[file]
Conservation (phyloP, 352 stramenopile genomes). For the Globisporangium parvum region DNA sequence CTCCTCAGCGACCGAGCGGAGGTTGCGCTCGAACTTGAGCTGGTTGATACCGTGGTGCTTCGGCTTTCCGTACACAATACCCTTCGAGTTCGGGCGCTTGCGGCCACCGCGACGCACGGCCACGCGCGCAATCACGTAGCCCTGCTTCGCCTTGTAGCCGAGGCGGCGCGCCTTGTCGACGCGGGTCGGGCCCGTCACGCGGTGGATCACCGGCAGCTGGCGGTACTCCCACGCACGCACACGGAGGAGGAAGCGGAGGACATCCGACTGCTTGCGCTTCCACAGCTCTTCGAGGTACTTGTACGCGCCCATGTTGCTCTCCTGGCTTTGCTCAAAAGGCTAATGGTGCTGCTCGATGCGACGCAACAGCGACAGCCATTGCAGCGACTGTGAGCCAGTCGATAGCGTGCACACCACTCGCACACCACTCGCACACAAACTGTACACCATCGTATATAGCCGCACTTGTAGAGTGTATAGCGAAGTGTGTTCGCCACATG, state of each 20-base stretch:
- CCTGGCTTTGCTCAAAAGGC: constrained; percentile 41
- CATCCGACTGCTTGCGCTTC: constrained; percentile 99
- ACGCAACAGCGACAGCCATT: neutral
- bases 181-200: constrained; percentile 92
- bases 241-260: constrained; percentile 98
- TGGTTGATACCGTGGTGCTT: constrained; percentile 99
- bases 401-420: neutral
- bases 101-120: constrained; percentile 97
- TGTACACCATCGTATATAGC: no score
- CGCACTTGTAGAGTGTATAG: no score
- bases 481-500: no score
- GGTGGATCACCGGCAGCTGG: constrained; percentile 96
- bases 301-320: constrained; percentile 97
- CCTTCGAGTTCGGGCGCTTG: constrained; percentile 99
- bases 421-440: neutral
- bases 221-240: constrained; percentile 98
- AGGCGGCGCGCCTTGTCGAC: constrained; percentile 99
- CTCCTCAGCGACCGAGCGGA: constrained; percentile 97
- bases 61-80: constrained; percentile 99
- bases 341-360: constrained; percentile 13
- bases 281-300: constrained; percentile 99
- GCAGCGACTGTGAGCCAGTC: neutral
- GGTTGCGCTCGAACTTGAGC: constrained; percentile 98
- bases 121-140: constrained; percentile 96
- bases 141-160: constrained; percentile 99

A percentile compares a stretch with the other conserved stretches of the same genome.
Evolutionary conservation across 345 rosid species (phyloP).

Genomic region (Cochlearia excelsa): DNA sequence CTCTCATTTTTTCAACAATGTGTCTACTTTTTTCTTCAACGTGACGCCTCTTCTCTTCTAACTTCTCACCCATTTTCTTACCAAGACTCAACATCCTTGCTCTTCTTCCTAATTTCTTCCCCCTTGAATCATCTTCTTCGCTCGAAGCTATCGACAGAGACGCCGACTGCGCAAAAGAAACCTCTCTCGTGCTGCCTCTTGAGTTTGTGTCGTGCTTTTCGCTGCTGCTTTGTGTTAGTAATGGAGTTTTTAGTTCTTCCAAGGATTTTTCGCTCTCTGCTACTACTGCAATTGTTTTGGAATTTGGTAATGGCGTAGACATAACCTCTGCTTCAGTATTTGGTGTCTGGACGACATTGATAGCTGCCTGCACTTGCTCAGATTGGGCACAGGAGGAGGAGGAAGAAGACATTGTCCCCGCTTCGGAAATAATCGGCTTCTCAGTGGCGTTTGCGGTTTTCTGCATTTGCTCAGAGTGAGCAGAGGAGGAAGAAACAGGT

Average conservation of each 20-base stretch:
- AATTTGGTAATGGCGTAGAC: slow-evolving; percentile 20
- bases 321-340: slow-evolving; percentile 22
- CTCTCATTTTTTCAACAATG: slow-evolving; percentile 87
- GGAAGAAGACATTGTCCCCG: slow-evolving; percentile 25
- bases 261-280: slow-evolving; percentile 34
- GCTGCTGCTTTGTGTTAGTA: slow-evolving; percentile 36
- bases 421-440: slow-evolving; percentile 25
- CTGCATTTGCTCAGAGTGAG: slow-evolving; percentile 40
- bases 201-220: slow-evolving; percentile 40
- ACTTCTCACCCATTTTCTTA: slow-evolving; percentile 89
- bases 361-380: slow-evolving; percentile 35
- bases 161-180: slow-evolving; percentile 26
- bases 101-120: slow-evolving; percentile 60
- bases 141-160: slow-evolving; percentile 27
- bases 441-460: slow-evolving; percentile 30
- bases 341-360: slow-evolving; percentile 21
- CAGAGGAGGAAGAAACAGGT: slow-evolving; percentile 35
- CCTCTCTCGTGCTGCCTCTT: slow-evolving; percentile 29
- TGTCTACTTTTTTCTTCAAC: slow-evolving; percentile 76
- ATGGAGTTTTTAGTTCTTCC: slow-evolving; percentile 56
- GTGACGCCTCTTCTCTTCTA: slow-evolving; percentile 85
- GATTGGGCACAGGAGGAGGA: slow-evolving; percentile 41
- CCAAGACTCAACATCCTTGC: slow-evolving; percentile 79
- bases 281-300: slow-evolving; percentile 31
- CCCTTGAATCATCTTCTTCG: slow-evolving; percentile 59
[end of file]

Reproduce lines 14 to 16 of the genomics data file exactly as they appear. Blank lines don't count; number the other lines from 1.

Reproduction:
- bases 301-320: constrained; percentile 97
- CCTTCGAGTTCGGGCGCTTG: constrained; percentile 99
- bases 421-440: neutral